CHRISTIANSBURG — Did Andrew Christopher Terry bury his infant daughter last year in a shallow grave scooped out of a Montgomery County hillside, as he twice told police?
Or did he lead detectives along a set of railroad tracks on the edge of the Ellett Valley outside of Blacksburg to show officers that she wasn’t there?
On Wednesday, after the first of what is scheduled to be a two-day trial in Montgomery County Circuit Court, it seemed that jurors’ task may be to choose which of Terry’s versions of events to believe.
The Blacksburg man, now 32, was charged with concealing a body after the Sept. 11, 2018, disappearance of his daughter Arieanna Day from her mother’s home on Hanover Avenue in Roanoke.
The report of a missing baby, and Terry’s statement to police that he buried the girl, touched off days of searching in Montgomery County. The infant was not found. For months officers periodically combed the woods, slopes and streams, and appealed to residents to recall sightings of Terry’s vehicle.
No one has been charged with killing Arieanna.
On Wednesday, jurors heard that Terry, a cook at the Ballyhack Golf Club in Roanoke County, lived in Blacksburg with his longtime girlfriend and their children.
But Terry also had a relationship with Jessica Day, who he’d known since middle school, Assistant Commonwealth’s Attorney Cristina Agee said.
Day lived in Roanoke and in the summer of 2018, she and Terry had a daughter together, Arieanna.
A series of Roanoke police officers testified how at just after 11 p.m. on the night of Sept. 11, 2018, Day reported that Arieanna had disappeared. She and Terry met officers at her home. Both agreed to go to the police department, Officer Melissa Foster said.
They let police examine their phones. From Terry’s phone, investigators copied Facebook messages between him and Day from earlier that night. They had been arguing about custody of Arieanna, Agee said.
But the messages seemed to go beyond custody. Detective Andy Huyn read a message that Day had sent Terry: “Andrew, please come. I thought you were coming. Are you going to harm her or are you going to set me up for murder?”
In an interrogation recording played Wednesday, Terry told investigators that he had not read that message when his phone received it and that he didn’t know what Day meant.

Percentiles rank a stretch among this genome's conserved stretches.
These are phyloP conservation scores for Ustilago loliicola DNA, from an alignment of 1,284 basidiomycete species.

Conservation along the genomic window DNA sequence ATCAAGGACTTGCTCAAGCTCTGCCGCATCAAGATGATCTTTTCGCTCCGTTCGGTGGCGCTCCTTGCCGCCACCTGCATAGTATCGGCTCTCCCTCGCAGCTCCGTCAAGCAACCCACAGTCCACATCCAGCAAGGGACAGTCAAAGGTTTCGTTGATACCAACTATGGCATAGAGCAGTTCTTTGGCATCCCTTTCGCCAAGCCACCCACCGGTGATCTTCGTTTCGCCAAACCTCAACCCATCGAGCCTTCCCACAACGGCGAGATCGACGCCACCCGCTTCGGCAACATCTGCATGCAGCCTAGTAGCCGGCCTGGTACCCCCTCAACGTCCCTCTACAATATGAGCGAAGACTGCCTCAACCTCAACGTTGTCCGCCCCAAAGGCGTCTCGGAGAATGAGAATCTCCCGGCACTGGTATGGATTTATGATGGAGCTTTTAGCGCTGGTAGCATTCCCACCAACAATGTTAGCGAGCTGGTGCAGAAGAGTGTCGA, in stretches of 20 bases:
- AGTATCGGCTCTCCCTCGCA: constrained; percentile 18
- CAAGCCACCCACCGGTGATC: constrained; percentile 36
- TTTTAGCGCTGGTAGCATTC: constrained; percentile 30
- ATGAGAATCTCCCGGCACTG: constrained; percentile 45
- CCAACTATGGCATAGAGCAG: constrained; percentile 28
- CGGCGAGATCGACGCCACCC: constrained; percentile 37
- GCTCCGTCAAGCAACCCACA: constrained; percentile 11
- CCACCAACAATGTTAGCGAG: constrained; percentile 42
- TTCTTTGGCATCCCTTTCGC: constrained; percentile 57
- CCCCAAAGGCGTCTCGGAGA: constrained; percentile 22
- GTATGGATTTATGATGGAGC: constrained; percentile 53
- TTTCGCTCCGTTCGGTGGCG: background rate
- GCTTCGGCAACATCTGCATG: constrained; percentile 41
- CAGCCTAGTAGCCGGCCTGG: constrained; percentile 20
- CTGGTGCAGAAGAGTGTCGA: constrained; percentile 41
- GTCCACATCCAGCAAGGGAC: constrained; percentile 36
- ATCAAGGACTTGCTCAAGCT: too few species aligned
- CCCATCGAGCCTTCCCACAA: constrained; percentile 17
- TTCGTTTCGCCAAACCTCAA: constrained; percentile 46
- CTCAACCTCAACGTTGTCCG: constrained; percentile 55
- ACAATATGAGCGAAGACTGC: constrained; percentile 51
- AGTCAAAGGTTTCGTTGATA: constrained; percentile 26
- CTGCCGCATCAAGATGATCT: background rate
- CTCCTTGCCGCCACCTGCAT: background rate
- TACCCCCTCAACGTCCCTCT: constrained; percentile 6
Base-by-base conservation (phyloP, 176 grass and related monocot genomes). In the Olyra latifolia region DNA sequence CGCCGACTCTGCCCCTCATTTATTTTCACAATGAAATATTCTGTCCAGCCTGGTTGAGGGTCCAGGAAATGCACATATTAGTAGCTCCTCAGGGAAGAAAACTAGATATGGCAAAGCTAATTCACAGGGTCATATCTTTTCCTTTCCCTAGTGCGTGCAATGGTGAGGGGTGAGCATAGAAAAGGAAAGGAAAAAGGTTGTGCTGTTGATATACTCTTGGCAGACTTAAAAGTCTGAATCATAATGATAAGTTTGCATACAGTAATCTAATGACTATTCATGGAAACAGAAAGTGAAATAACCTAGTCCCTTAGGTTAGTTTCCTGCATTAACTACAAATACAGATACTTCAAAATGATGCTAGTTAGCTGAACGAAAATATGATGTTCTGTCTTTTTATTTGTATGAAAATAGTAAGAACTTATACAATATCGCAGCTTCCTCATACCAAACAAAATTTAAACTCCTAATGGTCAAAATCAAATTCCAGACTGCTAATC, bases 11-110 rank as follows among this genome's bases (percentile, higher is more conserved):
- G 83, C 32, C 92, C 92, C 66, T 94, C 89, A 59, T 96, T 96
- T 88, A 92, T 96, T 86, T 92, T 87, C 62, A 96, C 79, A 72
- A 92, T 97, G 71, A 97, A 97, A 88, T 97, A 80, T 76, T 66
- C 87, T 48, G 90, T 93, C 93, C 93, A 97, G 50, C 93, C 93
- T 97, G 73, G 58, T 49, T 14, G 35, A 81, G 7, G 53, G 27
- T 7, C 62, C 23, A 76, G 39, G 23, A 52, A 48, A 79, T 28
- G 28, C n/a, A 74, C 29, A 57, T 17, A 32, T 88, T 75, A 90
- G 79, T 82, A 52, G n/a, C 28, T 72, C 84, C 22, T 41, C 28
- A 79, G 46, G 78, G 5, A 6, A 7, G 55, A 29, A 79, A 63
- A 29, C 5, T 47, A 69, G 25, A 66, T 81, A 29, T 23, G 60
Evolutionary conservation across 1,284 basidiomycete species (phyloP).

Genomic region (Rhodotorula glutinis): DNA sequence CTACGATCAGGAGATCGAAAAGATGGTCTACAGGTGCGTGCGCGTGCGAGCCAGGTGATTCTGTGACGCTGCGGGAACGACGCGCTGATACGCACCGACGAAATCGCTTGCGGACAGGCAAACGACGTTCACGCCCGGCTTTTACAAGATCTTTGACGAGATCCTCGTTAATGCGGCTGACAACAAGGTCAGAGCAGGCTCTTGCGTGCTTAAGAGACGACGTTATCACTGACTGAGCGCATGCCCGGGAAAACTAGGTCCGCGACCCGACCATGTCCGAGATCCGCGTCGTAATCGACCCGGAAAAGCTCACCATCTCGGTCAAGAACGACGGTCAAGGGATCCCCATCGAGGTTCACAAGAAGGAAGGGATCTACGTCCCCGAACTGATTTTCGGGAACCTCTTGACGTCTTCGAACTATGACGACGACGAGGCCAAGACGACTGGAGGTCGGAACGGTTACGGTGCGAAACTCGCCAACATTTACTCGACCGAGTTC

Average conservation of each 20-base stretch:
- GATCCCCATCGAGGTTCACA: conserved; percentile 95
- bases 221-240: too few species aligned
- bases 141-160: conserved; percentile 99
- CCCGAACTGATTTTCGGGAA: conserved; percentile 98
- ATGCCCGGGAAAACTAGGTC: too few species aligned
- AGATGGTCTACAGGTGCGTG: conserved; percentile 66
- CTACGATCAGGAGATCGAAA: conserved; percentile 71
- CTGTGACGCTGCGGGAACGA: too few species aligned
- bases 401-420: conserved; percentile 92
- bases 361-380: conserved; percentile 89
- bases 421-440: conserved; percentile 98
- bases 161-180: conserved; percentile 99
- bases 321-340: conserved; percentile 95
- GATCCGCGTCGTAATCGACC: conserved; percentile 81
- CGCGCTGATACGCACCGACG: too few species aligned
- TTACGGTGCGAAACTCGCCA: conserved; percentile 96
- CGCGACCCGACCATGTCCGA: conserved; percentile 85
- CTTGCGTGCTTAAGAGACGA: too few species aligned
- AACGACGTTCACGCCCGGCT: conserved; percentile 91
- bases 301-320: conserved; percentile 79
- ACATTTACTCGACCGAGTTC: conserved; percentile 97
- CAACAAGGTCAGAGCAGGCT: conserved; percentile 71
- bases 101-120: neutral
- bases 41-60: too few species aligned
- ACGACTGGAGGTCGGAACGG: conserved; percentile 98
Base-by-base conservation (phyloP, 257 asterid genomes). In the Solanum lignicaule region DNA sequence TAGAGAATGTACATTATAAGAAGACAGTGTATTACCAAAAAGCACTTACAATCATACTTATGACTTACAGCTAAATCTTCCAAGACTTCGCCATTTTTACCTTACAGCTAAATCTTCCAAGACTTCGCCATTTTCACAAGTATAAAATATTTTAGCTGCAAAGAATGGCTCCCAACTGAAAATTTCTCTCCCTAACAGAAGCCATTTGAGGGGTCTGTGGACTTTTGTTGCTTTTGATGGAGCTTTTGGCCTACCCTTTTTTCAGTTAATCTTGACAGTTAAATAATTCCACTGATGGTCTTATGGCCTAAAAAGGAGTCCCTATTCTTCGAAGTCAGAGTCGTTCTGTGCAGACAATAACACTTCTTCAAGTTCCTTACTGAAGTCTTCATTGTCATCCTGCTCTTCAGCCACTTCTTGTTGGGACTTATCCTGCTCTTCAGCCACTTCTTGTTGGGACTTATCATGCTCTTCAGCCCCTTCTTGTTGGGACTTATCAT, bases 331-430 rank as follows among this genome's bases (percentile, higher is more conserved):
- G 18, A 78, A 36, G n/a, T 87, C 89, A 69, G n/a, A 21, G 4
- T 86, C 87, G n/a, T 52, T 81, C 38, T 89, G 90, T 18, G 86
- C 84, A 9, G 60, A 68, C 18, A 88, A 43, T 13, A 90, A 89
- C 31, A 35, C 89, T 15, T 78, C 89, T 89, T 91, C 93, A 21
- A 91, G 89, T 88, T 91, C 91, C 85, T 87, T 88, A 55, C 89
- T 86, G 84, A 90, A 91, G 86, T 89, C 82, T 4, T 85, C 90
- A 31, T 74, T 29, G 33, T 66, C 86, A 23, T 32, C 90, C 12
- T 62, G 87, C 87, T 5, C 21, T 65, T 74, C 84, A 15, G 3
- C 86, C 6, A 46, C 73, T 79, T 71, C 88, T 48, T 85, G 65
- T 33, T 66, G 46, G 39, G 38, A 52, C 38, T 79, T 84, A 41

Terry was wearing wet, muddy pants when police met him at Day’s home, officers testified. There were stains of what looked like mud on the inside of the driver’s door of his car and on a hoodie and shirt found in the car, testified Officer Stephen Foster, who is no relation to Melissa Foster.
Terry had several explanations for how he got muddy. But after hours of questioning and a break for Terry to take a nap , he told officers he fell down a slope after he buried Arieanna, Detective Paul Delp testified.
In a recording played for the jury, Terry said that Day told him to come pick up the child. When Terry arrived, Day handed him Arieanna, who had a slight cut on her face, Terry told officers. Both sides of Arieanna’s face were swollen, Terry said.
Also on the recording, Terry told investigators that he drove with the girl toward his home in Blacksburg and that at about the time he left Interstate 81 at Exit 128, Arieanna stopped breathing.
Asked in the recorded interviews why he had not taken the girl to get medical care, Terry said he was scared.
In an interview, Terry told police that he drove up the valley to Blacksburg, then parked near a railroad crossing by the intersection of Jennelle and Cedar Run roads. Terry said that in the dark, with a light rain falling, he carried Arieanna up the tracks, then down a bank where he dug with his hands — and left his daughter covered in leaves.
Late on the afternoon of Sept. 12, 2018, Terry led Roanoke officers along the tracks, according to Delp’s testimony. But police found no grave and no body. Terry was arrested. “At that point, he recanted his story and said he just brought us to this spot to show us she wasn’t there,” Delp testified.
Roanoke police Lt. John Stephens said he questioned Terry again on Sept. 13, 2018 — and Terry repeated the story of an injured Arieanna dying in his car, and of burying her.
Jurors watched an hourlong video of the Sept. 13 questioning. At the end, officers left and Terry sat muttering indistinctly.
Terry’s trial is scheduled to conclude Thursday.